This post was written by Lor Song and Randy LoBasso

In less than three weeks, our petition to reimagine MLK Drive has reached its goal of 5,000 signatures. Signed by a plethora of Philadelphians who’ve enjoyed MLK Drive as an open street since it was closed to motor vehicles on March 20, 2020, this is officially the most popular petition we’ve ever created.

As we approach the one-year anniversary of the closure, it’s worth keeping in mind how popular MLK Drive as a street for people has become: According to engineering firm WSP’s electronic counter, more than 5,000 people use the Drive on weekdays in good weather, and more than 9,600 on weekends. This represents a 1,300 percent increase on weekdays and an unknown increase on weekends, as we don’t have recent usage numbers.

Going back to MLK Drive as a high-speed freeway through Fairmount Park isn’t an option. The last year has shown that when people have a wide, safe place to bike, walk, roll, ride their horses, etc… they use it!

All of this happened without much advertisement that the Drive was closed. Although public transportation usage hasn’t rebounded, motor vehicle traffic is back at about 80 percent of pre-pandemic levels and it hasn’t had the detrimental effect on traffic we’re often told closing streets will have. MLK has basically served as an informal study into what happens when you give people outdoor space to roam. The 5,000 people who signed our petition (actually 5,109 as of this writing) will now have a chance to be heard by the mayor.

What happens now?

Now, we intend to bring your signatures, and your stories, directly to the administration. We understand keeping the gates closed to private vehicle traffic may be more complicated than simply keeping the gates closed, though. Especially since the most common question we get about the opening is, what about vehicle traffic? We’re confident vehicle traffic won’t be affected long term, but that information should be coming from someone or someones who study vehicle traffic professionally, perhaps in a government setting, assuming the administration is also skittish about traffic concerns.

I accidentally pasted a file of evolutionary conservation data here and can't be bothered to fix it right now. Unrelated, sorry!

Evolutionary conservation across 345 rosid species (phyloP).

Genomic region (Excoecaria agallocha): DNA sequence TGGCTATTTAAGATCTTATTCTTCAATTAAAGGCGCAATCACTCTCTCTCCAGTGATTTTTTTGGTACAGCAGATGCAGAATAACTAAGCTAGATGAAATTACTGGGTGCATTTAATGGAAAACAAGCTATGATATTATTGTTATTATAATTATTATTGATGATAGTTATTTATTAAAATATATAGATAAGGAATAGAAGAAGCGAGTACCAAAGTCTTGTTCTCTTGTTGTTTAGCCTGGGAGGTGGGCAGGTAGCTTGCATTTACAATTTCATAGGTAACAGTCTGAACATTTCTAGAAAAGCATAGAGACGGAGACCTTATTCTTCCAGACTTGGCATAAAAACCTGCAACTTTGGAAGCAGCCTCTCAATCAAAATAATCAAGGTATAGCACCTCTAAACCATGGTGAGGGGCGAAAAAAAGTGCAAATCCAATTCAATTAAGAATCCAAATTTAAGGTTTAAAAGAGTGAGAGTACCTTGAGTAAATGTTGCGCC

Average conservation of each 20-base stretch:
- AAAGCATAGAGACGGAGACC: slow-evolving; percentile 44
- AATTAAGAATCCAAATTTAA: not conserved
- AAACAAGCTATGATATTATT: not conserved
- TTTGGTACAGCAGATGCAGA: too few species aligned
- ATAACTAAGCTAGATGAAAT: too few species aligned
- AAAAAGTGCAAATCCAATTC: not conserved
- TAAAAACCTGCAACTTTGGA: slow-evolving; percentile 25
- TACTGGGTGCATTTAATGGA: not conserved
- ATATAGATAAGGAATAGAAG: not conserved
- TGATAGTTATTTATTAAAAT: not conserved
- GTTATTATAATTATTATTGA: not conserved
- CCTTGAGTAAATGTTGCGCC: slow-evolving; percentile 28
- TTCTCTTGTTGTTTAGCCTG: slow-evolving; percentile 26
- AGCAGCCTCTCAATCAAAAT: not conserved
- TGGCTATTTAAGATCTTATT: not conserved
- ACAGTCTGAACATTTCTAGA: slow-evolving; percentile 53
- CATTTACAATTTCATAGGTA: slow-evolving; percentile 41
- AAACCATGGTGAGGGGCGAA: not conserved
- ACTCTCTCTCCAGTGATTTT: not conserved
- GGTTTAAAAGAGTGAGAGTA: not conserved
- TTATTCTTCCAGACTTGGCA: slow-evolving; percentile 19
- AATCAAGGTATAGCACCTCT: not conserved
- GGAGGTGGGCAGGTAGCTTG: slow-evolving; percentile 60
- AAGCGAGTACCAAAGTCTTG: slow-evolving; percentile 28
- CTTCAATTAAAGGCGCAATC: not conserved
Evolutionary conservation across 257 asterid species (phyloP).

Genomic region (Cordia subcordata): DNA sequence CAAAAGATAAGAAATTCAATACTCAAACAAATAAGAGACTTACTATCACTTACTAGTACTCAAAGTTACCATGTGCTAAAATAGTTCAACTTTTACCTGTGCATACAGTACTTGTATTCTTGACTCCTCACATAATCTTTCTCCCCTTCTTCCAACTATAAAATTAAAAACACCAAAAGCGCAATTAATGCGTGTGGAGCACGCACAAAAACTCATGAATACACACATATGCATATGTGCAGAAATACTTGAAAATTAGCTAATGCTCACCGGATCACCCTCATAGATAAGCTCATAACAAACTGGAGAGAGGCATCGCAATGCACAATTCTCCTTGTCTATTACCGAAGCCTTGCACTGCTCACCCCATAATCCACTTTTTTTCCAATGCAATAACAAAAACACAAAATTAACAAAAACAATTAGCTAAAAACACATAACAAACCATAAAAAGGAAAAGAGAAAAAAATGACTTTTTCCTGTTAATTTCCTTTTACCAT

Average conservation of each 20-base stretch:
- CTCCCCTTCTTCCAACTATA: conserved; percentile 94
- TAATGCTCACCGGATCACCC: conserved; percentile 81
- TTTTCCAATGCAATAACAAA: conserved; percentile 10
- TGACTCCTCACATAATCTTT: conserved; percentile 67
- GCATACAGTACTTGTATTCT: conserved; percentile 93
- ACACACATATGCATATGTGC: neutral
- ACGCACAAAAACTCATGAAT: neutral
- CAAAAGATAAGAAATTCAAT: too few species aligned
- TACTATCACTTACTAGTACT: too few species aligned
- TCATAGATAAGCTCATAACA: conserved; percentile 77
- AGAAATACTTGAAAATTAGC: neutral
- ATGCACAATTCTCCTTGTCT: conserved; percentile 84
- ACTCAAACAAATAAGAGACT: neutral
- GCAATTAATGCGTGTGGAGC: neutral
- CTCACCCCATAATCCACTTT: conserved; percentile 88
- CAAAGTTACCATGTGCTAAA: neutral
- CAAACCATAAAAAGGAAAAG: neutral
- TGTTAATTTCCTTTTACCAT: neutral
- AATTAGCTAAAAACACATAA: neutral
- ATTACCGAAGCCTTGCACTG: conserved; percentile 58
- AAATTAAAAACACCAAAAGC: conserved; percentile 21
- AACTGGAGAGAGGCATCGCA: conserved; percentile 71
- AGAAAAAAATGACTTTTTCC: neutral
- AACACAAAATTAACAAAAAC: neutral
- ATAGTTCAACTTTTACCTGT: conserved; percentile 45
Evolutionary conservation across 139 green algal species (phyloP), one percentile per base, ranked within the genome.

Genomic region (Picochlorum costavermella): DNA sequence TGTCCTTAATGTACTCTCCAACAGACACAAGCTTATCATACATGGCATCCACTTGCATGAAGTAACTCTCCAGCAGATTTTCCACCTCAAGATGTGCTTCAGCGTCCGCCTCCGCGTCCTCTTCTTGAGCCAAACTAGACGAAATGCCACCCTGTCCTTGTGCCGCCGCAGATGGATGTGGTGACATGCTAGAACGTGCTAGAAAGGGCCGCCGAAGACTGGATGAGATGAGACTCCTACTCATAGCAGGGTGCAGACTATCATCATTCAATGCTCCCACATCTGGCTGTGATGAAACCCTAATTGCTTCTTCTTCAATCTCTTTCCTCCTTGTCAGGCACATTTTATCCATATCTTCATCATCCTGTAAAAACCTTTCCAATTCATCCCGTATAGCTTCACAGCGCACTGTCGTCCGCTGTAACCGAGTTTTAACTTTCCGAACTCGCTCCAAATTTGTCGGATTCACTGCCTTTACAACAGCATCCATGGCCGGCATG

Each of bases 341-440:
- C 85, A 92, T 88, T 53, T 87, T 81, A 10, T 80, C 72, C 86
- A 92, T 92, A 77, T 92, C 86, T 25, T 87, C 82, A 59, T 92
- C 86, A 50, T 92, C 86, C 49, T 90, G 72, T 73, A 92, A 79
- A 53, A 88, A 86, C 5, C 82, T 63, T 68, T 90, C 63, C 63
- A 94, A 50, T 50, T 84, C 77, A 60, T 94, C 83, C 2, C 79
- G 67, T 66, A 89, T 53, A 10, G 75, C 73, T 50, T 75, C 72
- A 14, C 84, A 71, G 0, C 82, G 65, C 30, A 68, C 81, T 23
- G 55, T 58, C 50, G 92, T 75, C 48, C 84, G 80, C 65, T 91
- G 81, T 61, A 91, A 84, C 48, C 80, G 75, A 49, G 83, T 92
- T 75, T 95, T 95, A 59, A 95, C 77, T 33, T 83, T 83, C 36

That’s why we’re going to be asking for the Kenney Administration to keep MLK closed while a study is conducted to determine the best long-term plans for the street. Given the work that is still set to be done on the Drive (a structurally-deficient bridge is being rehabbed and the road is set for repaving), keeping it closed longer shouldn’t be a big deal. This should not only involve looking at how vehicle traffic has shifted, but the impact of putting a 2-way busway on MLK Drive on SEPTA’s bus network redesign and how keeping MLK as is will affect Fairmount Park usage. Getting official feedback from communities in the west park area — and an understanding of how these proposals would affect them — is also important.

At the end of those studies, we are confident the City will come to the same conclusions that we, and cities around the world, have come to: park streets are for for people, not cars.

Stay tuned.

Additional reading from WHYY, March 12: Drawn by sun and an open street, Philly welcomes spring on MLK Drive

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